• Reread that iterator example... there is no undefined behavior. Jun 29, 2011 at 16:27
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    You declared "Many of the sample source codes given on cplusplus.com are incorrect." and then removed the example saying "The example I cited previously was incorrect." - Why did you remove the example, then? :) Jun 15, 2016 at 9:53
  • According to this site, the case that you describe results in an undefined return type not undefined behavior. en.cppreference.com/w/cpp/string/byte/atoi ; however, it looks like Cplusplus.com updated its documentation to match what you are saying. Evidently they do respond to community requests for corrections. Nevertheless, I'm not sure which website is most correct because the two in question state very different things.
    – shawn1874
    Jun 9, 2017 at 21:40
  • It has been 9 years since this answer was posted. Is it still generally believed that Cplusplus.com contains a significant amount of incorrect or incomplete information? Mar 11, 2020 at 20:07

The documentation for type_info tries to explain typeid first, but fails:

typeid can be applied directly to types, in which case it returns its information; Or to objects, in which case it returns information on the type of the object.

When typeid is applied to a dereferenced pointer to an object of a polymorphic class type (a class declaring or inheriting a virtual function), it considers its dynamic type (i.e., the type of the most derived object).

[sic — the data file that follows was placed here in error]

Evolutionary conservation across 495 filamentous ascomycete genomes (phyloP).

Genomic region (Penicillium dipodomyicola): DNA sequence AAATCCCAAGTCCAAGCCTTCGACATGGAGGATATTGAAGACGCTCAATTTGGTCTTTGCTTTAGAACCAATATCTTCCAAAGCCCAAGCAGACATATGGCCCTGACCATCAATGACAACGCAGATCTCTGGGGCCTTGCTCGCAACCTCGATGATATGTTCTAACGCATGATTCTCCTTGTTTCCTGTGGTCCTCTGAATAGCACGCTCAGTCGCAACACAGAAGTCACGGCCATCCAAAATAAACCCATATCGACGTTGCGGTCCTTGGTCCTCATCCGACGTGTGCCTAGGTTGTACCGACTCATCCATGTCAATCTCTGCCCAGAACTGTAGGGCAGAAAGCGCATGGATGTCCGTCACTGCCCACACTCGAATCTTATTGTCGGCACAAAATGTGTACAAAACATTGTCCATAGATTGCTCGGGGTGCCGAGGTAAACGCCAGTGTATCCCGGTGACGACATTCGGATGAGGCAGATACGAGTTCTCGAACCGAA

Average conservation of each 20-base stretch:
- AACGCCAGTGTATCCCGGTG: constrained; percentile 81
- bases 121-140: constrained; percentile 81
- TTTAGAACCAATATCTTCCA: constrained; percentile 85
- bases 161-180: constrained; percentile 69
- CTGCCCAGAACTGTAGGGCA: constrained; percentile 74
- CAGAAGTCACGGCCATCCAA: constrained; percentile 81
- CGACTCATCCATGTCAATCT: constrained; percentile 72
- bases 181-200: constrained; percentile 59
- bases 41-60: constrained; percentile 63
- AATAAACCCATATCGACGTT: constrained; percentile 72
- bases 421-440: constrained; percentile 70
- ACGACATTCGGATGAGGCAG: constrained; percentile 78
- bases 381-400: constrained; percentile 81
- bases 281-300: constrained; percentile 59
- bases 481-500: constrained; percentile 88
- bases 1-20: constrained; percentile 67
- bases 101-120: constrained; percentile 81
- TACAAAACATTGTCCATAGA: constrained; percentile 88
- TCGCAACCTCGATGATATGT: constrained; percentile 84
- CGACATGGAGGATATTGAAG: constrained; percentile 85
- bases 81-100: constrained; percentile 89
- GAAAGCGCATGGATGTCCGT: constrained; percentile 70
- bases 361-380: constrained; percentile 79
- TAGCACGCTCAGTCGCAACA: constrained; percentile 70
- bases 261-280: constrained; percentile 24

Now the second paragraph already disagrees with the first. In typeid(*ptr), typeid is applied to an expression. This is rather essential, since the notion of static and dynamic types only makes sense in the context of expression, not objects. It also misses cases like typeid(foo()).

Furthermore, the second paragraph omits references. They too can have static types different from the dynamic type of the object they reference.

  • Very nice - RTTI questions come up on SO with predictable regularity. Good to know what not to reference.
    – Kerrek SB
    Jun 29, 2011 at 20:05

The documentation of std::pair<T1,T2>::operator== says that both elements are tested for equality. The documentation of std::pair<T1,T2>::operator< says that the second elements are considered only if the first elements are equal.

The word "equal" appears in both cases. Yet, only in the first case does it really mean T::operator==. In the second case, equal means !(a.first<b.first || b.first<a.first)

  • Is this mandatory, or is the library free to use operator== in the second case if the operator is available?
    – Kerrek SB
    Jun 29, 2011 at 20:06
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    Mandatory. The C++ standard doesn't mix operator== and operator<.
    – MSalters
    Jun 29, 2011 at 20:10